Domain name monitoring is the process of constantly tracking changes made to the world’s Domain Name System (DNS) to spot signs of malicious activity. Organizations can use the tactic on the domain names they own to determine if threat actors could be attempting to compromise their network. They can also employ the technique on clients’ domain names to perform the same checks.

You can liken domain name monitoring to tracking anomalous activity related to your physical properties. Regularly checking security camera videos to see if anyone has attempted to enter your home while you were away on vacation, for instance, could fall under such a check.

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Domain name monitoring is one of the many ways companies protect their Internet properties. And much like your real properties, like the land your house is built on or your home itself, several records prove that you own specific web properties, including your organization’s domain names.

What Records Can You Use to Perform Domain Name Monitoring?

Here’s a list of records that you can check to conduct domain name monitoring:

  • WHOIS records: Show who owns a domain name and relevant contact details. Keeping an eye on your web properties means constantly ensuring your domain name registration is up-to-date. Failing to renew them before they expire could make it easy for malicious actors to take control of them. You not only stand to lose your website’s home but also damage your reputation if the new owners use it to instigate phishing and other cybercriminal campaigns.
  • DNS records: These include address (A), AAAA, ALIAS, canonical name (CNAME), mail exchanger (MX), nameserver (NS), pointer (PTR), Start of Authority (SOA), location of service (SRV), and descriptive text (TXT) records. Every active website has to have some of them to work. For instance, your site won’t resolve to an IP address and be accessible without an A or AAAA record. An email domain without an MX record won’t know which server to contact to direct messages meant for your company to. Ensuring that your DNS records are updated and pointing to the correct locations is one way to avoid DNS hijacking or domain spoofing.

What Are the Benefits of Domain Name Monitoring?

Domain name monitoring brings several benefits, including:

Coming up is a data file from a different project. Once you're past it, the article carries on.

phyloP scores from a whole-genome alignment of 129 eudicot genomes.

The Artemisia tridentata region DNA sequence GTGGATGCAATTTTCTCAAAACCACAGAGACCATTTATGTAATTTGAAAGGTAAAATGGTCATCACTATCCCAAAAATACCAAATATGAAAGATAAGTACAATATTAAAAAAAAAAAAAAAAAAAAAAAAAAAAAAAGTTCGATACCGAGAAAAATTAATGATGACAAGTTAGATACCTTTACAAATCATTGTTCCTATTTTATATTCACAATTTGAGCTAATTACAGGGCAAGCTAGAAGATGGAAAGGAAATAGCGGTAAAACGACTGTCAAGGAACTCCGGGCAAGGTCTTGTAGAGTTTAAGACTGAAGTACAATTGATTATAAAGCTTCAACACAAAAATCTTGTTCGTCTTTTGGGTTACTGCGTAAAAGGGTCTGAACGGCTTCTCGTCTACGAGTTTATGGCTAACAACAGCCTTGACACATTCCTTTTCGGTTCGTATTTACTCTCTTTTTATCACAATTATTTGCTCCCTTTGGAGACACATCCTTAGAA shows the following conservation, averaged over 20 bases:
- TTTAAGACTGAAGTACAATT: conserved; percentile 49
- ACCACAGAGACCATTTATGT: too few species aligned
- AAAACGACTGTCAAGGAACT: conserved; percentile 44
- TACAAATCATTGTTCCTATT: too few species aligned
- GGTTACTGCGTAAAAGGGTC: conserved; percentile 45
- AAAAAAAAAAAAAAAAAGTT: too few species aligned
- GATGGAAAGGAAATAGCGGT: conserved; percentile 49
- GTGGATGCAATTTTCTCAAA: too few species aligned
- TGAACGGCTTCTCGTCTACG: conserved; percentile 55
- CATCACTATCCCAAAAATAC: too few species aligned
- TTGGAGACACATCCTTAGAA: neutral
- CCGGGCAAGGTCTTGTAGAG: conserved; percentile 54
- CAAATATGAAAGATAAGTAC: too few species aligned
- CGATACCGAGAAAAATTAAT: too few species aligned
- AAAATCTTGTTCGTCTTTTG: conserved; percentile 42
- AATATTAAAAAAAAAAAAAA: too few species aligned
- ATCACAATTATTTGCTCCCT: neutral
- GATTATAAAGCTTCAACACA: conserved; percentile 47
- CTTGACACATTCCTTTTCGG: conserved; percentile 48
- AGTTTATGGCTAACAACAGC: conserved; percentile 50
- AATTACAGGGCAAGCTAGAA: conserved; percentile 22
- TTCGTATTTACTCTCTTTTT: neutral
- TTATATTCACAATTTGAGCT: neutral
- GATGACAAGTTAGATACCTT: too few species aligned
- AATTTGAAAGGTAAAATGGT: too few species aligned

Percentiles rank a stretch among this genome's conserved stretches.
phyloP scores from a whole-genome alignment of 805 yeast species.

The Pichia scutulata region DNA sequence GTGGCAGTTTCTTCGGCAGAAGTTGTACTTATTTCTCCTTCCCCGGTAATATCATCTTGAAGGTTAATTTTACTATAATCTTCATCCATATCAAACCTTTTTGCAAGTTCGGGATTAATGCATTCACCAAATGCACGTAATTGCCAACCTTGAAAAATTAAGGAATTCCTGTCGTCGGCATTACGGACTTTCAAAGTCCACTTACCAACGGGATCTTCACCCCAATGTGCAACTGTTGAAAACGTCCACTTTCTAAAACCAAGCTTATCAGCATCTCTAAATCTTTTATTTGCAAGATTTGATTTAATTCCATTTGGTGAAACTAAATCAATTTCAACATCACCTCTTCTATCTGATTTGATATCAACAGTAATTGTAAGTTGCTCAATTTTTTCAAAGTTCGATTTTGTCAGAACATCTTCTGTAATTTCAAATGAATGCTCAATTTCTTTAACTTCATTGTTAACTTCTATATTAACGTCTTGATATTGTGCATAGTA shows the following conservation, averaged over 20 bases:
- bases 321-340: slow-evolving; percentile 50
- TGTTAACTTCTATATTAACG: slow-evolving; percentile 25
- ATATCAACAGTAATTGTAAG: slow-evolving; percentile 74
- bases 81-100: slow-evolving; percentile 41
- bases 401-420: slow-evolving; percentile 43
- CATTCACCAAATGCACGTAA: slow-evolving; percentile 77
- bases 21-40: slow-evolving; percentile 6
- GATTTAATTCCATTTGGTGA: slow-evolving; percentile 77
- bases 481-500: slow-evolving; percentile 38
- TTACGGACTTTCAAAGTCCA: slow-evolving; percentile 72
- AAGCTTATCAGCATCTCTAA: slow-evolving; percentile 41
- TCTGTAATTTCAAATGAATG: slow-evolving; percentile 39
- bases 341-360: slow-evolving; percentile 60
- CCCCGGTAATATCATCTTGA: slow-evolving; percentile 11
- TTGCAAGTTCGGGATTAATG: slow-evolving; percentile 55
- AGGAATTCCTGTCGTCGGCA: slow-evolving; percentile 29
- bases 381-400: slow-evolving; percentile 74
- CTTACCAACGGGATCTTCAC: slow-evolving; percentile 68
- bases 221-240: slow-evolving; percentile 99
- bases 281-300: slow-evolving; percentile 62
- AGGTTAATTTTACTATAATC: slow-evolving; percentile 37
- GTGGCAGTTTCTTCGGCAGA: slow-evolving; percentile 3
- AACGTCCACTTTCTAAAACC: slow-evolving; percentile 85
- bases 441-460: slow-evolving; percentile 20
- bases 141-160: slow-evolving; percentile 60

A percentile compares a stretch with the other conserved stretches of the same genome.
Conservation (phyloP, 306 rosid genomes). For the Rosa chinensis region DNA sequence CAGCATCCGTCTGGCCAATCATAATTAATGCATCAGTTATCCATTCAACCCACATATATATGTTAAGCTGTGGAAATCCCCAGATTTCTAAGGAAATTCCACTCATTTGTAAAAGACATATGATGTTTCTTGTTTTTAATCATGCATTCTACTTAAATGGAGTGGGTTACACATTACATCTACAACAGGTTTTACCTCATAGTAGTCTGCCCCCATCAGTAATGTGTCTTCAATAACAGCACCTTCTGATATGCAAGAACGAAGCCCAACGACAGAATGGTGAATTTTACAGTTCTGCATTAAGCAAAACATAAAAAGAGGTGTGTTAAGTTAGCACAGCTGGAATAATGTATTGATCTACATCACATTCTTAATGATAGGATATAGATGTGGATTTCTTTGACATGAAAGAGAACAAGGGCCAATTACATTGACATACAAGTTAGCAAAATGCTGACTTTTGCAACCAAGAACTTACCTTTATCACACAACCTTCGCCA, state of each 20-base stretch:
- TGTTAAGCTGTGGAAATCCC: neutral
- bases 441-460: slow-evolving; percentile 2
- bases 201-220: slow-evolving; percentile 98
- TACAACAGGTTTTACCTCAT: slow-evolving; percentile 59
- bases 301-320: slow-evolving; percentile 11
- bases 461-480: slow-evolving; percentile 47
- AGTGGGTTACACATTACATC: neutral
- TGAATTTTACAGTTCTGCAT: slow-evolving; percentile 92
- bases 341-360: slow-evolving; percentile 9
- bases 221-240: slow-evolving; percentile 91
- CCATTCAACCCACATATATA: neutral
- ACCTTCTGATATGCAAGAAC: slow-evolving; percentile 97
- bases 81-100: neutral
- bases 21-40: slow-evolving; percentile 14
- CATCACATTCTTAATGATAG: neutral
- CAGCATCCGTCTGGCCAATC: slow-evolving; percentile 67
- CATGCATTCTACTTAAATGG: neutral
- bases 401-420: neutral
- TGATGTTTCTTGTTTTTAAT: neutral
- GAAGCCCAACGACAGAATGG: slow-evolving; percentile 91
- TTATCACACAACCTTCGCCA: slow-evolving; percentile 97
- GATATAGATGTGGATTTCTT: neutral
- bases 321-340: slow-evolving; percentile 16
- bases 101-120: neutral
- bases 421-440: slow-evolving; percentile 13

• Brand protection: It’s pretty easy to purchase and register a look-alike of any well-known company’s domain to host a fake website. In fact, that’s the primary modus operandi of cybersquatters, as shown by a campaign targeting Microsoft and its brands in June 2020. Constantly monitoring your WHOIS and DNS records to spot unauthorized changes can help keep your good name safe from potential copyright violators, trademark infringers, and typosquatters.
  • Anti-domain name spoofing measure: A common form of phishing that happens when attackers mimic a company’s legitimate domain to impersonate it or one of its employees. They can register look-alike domains to send fake emails enticing the recipients to click a link to a fake login page. Once tricked into inputting their username-and-password combinations, these get logged or collected for later use in financially motivated theft or fraud campaigns. Regular checks for domains containing your company or brand name and copyrighted or trademarked terms can prevent domain spoofing.
  • Anti-domain hijacking technique: Act of making unauthorized changes to the DNS records of a domain name to take control of it. Attackers can, for instance, modify your domain’s A record to replace your IP address with theirs. That would allow them to intercept communications, leading to financial, reputational, and regulatory damages. Domain name monitoring through constant checks of DNS records, especially dangling or forgotten ones (belong to domains that are no longer used yet their records still exist), can help you avoid becoming a domain hijacking victim.

Domain name monitoring is, as you’ve seen, critical for organizations that want to avoid costly mistakes due to phishing and other cybercrime, maintain a good reputation, and comply with regulations.